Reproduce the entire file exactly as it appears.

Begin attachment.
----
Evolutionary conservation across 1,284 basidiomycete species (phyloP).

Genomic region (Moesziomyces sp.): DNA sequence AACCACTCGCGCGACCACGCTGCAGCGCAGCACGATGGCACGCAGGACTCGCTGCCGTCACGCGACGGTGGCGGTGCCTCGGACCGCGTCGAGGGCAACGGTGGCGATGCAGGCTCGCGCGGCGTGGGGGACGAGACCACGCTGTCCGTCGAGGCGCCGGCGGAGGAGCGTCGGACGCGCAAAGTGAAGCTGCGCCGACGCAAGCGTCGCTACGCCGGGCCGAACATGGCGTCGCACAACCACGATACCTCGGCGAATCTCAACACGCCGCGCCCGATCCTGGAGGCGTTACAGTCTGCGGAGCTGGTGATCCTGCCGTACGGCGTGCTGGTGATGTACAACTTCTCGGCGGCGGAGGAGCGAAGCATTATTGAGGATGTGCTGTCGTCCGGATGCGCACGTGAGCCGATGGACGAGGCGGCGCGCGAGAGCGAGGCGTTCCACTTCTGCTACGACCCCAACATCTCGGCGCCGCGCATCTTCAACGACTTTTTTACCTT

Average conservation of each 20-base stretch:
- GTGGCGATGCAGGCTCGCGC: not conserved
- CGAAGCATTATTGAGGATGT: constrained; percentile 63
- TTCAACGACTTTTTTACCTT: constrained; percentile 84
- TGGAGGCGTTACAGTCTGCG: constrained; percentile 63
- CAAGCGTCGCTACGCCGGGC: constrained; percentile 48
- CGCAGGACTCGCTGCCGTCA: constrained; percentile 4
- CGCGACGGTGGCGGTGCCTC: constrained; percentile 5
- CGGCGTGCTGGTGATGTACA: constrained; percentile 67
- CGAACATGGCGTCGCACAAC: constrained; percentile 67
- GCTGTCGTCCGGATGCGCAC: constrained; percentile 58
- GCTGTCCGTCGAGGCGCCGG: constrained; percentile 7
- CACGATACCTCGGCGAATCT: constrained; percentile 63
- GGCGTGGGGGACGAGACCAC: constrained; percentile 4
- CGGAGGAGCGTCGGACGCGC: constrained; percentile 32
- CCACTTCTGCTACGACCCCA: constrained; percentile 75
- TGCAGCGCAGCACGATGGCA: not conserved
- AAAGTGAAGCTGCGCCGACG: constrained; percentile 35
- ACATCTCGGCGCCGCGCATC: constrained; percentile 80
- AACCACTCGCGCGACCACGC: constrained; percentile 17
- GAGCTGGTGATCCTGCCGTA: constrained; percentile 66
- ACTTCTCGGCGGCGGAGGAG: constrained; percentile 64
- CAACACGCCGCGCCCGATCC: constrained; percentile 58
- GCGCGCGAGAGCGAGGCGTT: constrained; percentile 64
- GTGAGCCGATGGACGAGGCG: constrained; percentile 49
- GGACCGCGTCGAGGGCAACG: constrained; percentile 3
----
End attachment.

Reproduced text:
Evolutionary conservation across 1,284 basidiomycete species (phyloP).

Genomic region (Moesziomyces sp.): DNA sequence AACCACTCGCGCGACCACGCTGCAGCGCAGCACGATGGCACGCAGGACTCGCTGCCGTCACGCGACGGTGGCGGTGCCTCGGACCGCGTCGAGGGCAACGGTGGCGATGCAGGCTCGCGCGGCGTGGGGGACGAGACCACGCTGTCCGTCGAGGCGCCGGCGGAGGAGCGTCGGACGCGCAAAGTGAAGCTGCGCCGACGCAAGCGTCGCTACGCCGGGCCGAACATGGCGTCGCACAACCACGATACCTCGGCGAATCTCAACACGCCGCGCCCGATCCTGGAGGCGTTACAGTCTGCGGAGCTGGTGATCCTGCCGTACGGCGTGCTGGTGATGTACAACTTCTCGGCGGCGGAGGAGCGAAGCATTATTGAGGATGTGCTGTCGTCCGGATGCGCACGTGAGCCGATGGACGAGGCGGCGCGCGAGAGCGAGGCGTTCCACTTCTGCTACGACCCCAACATCTCGGCGCCGCGCATCTTCAACGACTTTTTTACCTT

Average conservation of each 20-base stretch:
- GTGGCGATGCAGGCTCGCGC: not conserved
- CGAAGCATTATTGAGGATGT: constrained; percentile 63
- TTCAACGACTTTTTTACCTT: constrained; percentile 84
- TGGAGGCGTTACAGTCTGCG: constrained; percentile 63
- CAAGCGTCGCTACGCCGGGC: constrained; percentile 48
- CGCAGGACTCGCTGCCGTCA: constrained; percentile 4
- CGCGACGGTGGCGGTGCCTC: constrained; percentile 5
- CGGCGTGCTGGTGATGTACA: constrained; percentile 67
- CGAACATGGCGTCGCACAAC: constrained; percentile 67
- GCTGTCGTCCGGATGCGCAC: constrained; percentile 58
- GCTGTCCGTCGAGGCGCCGG: constrained; percentile 7
- CACGATACCTCGGCGAATCT: constrained; percentile 63
- GGCGTGGGGGACGAGACCAC: constrained; percentile 4
- CGGAGGAGCGTCGGACGCGC: constrained; percentile 32
- CCACTTCTGCTACGACCCCA: constrained; percentile 75
- TGCAGCGCAGCACGATGGCA: not conserved
- AAAGTGAAGCTGCGCCGACG: constrained; percentile 35
- ACATCTCGGCGCCGCGCATC: constrained; percentile 80
- AACCACTCGCGCGACCACGC: constrained; percentile 17
- GAGCTGGTGATCCTGCCGTA: constrained; percentile 66
- ACTTCTCGGCGGCGGAGGAG: constrained; percentile 64
- CAACACGCCGCGCCCGATCC: constrained; percentile 58
- GCGCGCGAGAGCGAGGCGTT: constrained; percentile 64
- GTGAGCCGATGGACGAGGCG: constrained; percentile 49
- GGACCGCGTCGAGGGCAACG: constrained; percentile 3